I know all this to be true and yet it doesn’t stop me from hurting, maybe because I’ve never experienced failure of this magnitude before. Yet how often have I parroted the belief that failure and rejection make us better writers? How often have I said that to other people with the privilege of not being in it myself the moment I said it? I can tell you now that it feels like being stuck in a sea of hopelessness and uncertainty, unsure of where to go or how to ground yourself in something real. If nothing else, I have a lot more empathy and compassion for anyone else going through the same thing. It sucks.
While I admittedly have a lot going for me right now (several writing projects, my freelance work, a strong support system), I can’t tell you how bleak the rest of the year looked the moment I realized I’d had all eight rejections under my belt. I’d piled all my hopes into being somewhere new in the fall or at least a different curve in the path from the one I’ve been on for a while, and now that’s no longer true. The strangest thing is that I really thought I was ready.
This had been the plan since graduating from undergrad, that I would wait two years before applying so as to cobble together some kind of life for myself during a global pandemic rather than returning immediately to school. I’m grateful, SO grateful for what I have and the ease with which I spend many of my working days but it’s hard not to feel resentful at a different life I could’ve had starting in September. It’s hard not to think about what I’ve lost while other people around me (who are so deserving and wonderful) reap and sow. What do you do when you think you’re ready for something and the world says no?
But there’s another side to this that I haven’t touched on, the second half of this newsletter’s title that has gone largely untouched. Up until now, I’m sure it’s seemed like I’m deflated and defeated, that I want to wallow and compare myself to others and cry at 11am in the morning for no reason (which I’ve done on several occasions now). Yes, I’ve earned a certain period of mourning and yes, to a certain extent, I want to run away from everything and everyone. It’s natural. But at the end of the day, it’s up to me to keep going. To not give up. And despite this setback, I don’t want to give up.
I love storytelling. I love writing more than anything, not just because it’s the one thing I’m good at but also because I couldn’t imagine myself doing anything else with my life. Because of my paternal grandmother, it’s literally in my blood and lineage to write. If I’m to survive this, I have to hold onto that. And if nothing else, this has taught me that writing isn’t valuable because it’s chosen by an institution or system or even a magazine; it’s valuable because I wrote it. I have to stop thinking that I’m worthless because I wasn’t given the institutional and societal validation so many of us crave and few receive. I have to think bigger than getting caught up in a machine and forgive myself for that.
For those still wondering, it’s still a goal of mine to attend but I have no plans to apply again any time soon. I don’t have the time or energy for any of it, the process or rejection, all over again. So I guess in a way, this title is only half-true. I’m giving up on MFA programs (for now) but not on my writing. Never the writing.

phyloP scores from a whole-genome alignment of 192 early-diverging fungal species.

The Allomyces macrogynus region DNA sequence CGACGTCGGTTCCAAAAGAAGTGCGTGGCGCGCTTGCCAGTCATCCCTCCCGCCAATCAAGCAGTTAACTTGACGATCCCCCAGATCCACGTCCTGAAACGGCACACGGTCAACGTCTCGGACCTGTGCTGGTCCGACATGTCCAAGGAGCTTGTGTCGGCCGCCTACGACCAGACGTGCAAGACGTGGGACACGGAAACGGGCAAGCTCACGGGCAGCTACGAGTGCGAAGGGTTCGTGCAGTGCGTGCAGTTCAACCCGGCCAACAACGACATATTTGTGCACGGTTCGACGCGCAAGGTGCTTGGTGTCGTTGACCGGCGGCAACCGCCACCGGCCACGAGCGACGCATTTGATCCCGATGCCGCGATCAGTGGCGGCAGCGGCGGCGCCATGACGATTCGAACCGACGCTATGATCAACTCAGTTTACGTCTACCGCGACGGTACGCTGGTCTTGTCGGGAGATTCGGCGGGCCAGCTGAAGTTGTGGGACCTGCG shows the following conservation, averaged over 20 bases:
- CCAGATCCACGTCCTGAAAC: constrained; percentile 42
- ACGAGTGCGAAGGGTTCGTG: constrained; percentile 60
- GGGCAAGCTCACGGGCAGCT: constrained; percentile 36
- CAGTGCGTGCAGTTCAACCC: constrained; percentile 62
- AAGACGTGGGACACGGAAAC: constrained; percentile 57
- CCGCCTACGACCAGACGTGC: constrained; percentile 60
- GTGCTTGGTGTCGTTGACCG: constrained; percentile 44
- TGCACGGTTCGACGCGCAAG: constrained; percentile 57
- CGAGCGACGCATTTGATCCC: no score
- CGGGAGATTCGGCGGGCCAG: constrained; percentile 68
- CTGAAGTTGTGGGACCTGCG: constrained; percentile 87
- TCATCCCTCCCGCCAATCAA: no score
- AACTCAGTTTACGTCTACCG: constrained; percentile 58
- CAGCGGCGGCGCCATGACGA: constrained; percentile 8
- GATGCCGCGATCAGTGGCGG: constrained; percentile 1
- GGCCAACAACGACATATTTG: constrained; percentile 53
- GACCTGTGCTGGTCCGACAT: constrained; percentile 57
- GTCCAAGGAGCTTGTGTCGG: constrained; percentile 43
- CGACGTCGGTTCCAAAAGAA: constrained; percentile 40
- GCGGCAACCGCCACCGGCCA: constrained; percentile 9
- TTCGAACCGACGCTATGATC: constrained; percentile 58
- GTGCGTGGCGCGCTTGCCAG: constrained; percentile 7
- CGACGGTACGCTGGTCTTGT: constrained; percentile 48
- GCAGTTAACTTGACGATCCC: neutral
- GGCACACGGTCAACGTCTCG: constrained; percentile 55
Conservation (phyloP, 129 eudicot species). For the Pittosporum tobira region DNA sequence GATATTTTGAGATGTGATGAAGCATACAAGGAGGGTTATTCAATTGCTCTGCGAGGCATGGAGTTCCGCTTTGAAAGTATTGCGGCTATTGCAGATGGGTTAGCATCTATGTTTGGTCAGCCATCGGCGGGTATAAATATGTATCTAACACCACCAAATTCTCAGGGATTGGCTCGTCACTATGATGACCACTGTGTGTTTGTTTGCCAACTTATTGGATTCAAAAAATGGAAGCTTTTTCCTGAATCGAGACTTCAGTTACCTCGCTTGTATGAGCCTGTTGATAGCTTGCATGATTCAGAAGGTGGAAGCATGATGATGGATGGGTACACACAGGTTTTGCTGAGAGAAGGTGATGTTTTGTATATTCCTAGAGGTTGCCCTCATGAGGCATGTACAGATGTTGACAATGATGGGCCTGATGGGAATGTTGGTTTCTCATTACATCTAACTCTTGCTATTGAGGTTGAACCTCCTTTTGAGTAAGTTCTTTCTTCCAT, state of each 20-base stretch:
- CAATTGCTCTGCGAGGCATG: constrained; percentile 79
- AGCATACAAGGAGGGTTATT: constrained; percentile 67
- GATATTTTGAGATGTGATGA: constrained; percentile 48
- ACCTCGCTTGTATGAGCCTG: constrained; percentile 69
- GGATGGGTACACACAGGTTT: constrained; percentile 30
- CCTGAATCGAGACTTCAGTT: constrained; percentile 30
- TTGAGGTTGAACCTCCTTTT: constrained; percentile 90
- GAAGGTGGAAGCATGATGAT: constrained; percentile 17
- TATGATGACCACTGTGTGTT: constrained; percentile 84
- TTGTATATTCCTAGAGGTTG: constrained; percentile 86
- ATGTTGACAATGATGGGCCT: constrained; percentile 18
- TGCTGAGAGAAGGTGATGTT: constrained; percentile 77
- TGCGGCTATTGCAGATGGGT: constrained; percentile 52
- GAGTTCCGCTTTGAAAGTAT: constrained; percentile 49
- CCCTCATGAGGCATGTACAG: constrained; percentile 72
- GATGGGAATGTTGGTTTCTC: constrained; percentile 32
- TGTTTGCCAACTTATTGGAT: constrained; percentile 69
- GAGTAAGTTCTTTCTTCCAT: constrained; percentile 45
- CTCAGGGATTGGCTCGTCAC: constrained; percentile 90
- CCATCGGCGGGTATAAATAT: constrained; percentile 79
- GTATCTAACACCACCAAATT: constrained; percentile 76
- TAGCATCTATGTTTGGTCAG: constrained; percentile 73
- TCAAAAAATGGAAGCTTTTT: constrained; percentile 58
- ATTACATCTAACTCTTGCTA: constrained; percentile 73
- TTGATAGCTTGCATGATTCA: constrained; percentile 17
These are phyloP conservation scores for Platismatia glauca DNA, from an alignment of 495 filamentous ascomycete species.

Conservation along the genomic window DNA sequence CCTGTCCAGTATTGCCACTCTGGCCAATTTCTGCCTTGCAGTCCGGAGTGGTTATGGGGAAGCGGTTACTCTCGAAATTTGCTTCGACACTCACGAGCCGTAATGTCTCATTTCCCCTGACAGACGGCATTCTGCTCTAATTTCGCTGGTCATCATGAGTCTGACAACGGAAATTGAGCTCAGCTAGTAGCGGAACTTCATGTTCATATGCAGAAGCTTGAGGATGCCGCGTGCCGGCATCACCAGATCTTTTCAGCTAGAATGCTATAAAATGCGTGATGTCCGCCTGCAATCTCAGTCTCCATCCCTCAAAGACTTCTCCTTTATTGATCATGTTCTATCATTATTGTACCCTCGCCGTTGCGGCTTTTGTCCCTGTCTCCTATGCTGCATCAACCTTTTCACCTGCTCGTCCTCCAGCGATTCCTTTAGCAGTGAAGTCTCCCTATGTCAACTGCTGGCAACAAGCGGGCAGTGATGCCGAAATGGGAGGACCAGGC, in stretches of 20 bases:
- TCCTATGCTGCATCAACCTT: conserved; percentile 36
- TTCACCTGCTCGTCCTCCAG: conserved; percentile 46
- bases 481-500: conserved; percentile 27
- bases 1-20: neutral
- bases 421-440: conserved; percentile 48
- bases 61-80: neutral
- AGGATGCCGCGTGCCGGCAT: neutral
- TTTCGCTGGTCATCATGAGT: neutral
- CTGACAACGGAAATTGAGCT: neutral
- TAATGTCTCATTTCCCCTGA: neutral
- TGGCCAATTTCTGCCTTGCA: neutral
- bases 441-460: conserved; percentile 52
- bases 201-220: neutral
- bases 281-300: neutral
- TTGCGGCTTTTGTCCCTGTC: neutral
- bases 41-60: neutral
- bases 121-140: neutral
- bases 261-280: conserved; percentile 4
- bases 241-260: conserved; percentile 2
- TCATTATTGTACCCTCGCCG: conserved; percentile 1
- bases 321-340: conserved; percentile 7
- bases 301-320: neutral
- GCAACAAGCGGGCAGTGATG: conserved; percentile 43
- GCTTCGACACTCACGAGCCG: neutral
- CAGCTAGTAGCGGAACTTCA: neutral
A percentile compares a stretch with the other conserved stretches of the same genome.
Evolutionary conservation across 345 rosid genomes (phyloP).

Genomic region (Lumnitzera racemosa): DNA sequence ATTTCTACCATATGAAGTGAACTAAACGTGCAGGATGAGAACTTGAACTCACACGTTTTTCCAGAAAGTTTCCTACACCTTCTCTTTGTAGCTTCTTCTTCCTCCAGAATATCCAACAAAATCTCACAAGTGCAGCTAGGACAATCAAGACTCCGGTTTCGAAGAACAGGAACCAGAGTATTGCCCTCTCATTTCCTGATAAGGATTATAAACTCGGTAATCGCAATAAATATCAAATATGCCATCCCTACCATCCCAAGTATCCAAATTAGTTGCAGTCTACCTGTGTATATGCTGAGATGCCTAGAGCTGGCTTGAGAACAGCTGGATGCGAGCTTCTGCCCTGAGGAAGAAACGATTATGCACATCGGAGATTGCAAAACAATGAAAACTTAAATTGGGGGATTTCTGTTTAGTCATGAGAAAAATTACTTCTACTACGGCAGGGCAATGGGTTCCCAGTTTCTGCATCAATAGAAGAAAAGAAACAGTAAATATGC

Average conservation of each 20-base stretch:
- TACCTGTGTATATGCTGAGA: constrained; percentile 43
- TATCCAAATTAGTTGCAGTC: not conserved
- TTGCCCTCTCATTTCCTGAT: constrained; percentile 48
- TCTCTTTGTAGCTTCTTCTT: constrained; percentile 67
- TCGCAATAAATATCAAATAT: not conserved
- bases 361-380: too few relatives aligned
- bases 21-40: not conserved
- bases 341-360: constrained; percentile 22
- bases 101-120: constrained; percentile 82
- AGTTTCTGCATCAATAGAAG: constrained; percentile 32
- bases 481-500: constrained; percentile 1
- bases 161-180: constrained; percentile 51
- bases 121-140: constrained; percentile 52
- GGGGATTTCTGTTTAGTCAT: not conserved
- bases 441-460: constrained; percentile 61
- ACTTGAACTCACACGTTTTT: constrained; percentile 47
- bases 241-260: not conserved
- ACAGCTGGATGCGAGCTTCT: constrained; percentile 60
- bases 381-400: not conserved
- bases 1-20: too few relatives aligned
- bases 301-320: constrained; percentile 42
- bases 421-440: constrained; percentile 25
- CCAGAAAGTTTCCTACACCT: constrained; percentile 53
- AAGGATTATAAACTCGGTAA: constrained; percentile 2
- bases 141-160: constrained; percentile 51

Honestly, growing up, I thought dreams were something you fought for tirelessly with everything you had in you, that like a toxic lover, you never took no for an answer. But maybe this is what dreams are really about, believing in them but setting them aside when it’s just not your time to achieve them yet. In the meantime, I know there’s something else out there for me, that I want other things too, that I have a little more growing up to do. I just have to keep going.
notes from the writer’s desk ✍️
my favorite recently pub’d pieces:
Submissions for my magazine Mag 20/20 are now OPEN for Issue 06! We are looking for writing (all forms), art, music, photography, and hybrid work from creatives 20-29. Until the deadline on July 15th, your work will be considered by an incredible masthead of readers and editors, so be sure to get your submissions in soon. Submit here!
Since January, I’ve been hosting creativity café, an ig live series where i feature, create space, and hold conversation with writers I love and that you should too! The ninth episode will premiere next Tuesday at 2pm PST and feature special guest writer Ashia Ajani, so head to my Instagram to watch it then. See you there!
STREAMING SERVICE: season two, the sequel to my self-published debut poetry chapbook STREAMING SERVICE: golden shovels made for tv, IS NOW OUT! Digital and signed physical copies are available, as well as the option to bundle both chapbooks and receive a bookmark and sticker with every physical order! Order your copy today! Thank you as always for your support :’)
Looking for book recommendations? Check out my Bookstagram and TikTok to keep up with what I’m reading and loving right now! On TikTok, you’ll also get more snippets of my everyday writing life and lifestyle/fashion content. See you there!
I am now a media mentor for Tectonic Media! If you are a young/aspiring journalist, I am available for consultation and mentorship on a variety of topics. Learn more about my areas of specialty and how we can connect here.
other stories i’m loving 📖
Chlorine by Jade Song
currently listening to:
“Waffle House” by The Jonas Brothers
all my love,